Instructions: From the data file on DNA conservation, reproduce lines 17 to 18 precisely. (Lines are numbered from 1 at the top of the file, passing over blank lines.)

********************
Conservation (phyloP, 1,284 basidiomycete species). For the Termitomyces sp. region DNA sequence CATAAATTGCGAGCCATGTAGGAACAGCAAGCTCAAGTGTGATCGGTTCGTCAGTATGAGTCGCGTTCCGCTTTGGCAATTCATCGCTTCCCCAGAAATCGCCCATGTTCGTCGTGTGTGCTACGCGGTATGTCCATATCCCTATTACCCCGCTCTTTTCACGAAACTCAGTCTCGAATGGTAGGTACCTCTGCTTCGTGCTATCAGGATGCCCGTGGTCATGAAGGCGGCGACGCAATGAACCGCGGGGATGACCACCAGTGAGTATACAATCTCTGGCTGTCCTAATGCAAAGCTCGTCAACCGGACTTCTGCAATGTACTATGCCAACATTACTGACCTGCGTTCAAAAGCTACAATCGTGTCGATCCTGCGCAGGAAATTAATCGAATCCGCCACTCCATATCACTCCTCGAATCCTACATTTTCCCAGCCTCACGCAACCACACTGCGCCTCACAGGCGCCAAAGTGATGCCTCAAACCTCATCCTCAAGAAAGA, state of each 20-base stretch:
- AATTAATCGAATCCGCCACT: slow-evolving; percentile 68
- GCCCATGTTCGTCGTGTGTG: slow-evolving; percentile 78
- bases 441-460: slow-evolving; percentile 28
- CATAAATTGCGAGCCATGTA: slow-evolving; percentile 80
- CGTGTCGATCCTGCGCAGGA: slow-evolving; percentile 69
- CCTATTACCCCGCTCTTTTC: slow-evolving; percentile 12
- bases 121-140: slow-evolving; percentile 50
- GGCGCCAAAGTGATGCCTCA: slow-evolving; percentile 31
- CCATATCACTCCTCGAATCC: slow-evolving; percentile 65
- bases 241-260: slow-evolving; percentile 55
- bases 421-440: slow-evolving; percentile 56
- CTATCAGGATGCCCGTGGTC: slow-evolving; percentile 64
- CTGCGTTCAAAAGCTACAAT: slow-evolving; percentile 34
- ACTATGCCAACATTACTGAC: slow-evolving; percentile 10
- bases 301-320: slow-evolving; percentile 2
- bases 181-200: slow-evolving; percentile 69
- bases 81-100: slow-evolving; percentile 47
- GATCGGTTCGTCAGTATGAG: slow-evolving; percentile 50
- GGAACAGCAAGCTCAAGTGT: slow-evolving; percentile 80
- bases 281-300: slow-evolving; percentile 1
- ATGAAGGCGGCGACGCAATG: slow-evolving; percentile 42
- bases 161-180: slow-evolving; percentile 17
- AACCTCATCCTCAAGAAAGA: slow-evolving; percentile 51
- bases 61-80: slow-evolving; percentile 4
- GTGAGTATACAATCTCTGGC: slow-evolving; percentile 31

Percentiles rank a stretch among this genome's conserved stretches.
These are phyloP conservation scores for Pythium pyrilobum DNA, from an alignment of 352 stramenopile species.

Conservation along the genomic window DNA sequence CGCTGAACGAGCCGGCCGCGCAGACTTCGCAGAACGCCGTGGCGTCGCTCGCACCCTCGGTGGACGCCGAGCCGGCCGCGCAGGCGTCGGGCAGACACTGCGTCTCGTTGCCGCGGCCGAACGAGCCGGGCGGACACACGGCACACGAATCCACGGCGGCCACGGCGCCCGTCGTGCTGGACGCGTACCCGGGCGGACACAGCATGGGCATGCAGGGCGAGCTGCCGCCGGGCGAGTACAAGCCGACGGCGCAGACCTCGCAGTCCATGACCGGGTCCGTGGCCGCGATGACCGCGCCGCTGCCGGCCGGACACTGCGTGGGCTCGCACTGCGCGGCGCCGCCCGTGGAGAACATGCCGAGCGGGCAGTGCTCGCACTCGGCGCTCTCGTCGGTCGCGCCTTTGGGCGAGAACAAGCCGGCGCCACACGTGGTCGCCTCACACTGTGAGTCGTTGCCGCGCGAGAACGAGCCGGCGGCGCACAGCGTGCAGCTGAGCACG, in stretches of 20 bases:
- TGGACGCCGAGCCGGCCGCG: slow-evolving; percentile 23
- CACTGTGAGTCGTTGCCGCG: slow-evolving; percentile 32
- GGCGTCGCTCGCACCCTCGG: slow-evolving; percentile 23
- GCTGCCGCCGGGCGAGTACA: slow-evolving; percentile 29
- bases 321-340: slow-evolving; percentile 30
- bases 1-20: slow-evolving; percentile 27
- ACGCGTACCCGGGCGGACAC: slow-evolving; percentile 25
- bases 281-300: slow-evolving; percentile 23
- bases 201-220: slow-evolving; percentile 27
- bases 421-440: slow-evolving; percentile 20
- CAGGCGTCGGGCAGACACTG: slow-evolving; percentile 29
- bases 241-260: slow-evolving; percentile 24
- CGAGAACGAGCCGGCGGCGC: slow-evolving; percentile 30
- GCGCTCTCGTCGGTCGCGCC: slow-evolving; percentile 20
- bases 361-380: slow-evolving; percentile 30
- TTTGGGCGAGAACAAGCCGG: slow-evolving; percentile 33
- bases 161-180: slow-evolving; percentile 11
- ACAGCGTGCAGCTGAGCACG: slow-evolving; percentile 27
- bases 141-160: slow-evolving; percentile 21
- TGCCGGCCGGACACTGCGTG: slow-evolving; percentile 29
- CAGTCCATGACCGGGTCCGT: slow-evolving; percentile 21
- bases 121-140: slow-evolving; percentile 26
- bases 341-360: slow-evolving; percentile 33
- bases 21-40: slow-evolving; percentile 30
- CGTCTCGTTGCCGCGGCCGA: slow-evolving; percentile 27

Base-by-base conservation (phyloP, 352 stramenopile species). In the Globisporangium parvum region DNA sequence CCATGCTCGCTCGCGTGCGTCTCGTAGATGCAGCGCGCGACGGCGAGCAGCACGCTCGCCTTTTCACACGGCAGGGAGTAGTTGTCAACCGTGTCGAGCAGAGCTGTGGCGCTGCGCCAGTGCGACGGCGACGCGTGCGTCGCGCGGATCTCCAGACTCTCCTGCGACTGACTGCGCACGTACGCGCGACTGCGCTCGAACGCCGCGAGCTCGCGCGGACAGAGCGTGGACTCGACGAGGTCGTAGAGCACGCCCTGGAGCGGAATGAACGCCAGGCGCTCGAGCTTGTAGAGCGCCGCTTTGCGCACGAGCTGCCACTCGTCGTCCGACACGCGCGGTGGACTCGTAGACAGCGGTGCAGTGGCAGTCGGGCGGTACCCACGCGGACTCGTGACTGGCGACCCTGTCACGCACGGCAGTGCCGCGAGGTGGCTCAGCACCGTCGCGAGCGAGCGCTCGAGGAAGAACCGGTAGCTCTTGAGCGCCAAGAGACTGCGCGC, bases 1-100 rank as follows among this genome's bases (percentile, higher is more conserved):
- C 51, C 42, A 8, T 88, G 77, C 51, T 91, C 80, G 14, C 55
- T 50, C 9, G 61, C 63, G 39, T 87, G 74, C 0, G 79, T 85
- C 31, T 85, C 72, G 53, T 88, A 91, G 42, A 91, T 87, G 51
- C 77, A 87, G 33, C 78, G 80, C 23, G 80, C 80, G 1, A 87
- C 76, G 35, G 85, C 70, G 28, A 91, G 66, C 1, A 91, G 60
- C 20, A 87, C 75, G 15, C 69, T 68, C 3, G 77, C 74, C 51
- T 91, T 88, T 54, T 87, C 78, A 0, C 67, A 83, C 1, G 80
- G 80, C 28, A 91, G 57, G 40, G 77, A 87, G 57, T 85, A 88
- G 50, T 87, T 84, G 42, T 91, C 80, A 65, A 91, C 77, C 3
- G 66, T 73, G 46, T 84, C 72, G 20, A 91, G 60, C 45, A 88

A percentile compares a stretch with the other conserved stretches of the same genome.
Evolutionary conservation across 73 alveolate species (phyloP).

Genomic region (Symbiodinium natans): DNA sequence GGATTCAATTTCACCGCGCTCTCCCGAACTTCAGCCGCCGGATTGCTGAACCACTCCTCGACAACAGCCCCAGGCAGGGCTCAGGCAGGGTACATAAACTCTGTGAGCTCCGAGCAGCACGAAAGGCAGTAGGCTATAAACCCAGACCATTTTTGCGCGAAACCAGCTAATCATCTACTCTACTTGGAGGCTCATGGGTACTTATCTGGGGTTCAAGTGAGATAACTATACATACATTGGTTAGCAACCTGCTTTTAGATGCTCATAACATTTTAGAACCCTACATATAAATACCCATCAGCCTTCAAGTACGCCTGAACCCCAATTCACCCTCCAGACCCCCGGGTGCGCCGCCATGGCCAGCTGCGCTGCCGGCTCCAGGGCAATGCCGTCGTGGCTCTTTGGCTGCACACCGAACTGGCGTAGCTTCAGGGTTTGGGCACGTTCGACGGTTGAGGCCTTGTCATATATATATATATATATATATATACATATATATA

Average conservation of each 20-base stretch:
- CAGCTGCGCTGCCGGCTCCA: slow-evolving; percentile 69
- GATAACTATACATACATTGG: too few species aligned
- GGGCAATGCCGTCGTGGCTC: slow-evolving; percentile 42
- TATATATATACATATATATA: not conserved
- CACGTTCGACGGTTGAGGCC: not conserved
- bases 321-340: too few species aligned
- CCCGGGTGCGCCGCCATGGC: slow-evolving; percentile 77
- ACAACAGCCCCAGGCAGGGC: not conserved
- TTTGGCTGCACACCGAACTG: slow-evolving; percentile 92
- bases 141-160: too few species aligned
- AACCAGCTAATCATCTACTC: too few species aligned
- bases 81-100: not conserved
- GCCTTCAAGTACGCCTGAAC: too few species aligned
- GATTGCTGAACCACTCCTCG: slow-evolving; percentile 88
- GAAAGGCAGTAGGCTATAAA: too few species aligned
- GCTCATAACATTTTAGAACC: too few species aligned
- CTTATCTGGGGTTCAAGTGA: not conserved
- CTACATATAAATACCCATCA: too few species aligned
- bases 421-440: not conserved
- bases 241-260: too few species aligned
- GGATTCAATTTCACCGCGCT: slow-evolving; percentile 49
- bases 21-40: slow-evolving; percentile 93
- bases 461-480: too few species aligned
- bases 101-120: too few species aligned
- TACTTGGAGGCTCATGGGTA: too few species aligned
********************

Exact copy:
- bases 181-200: slow-evolving; percentile 69
- bases 81-100: slow-evolving; percentile 47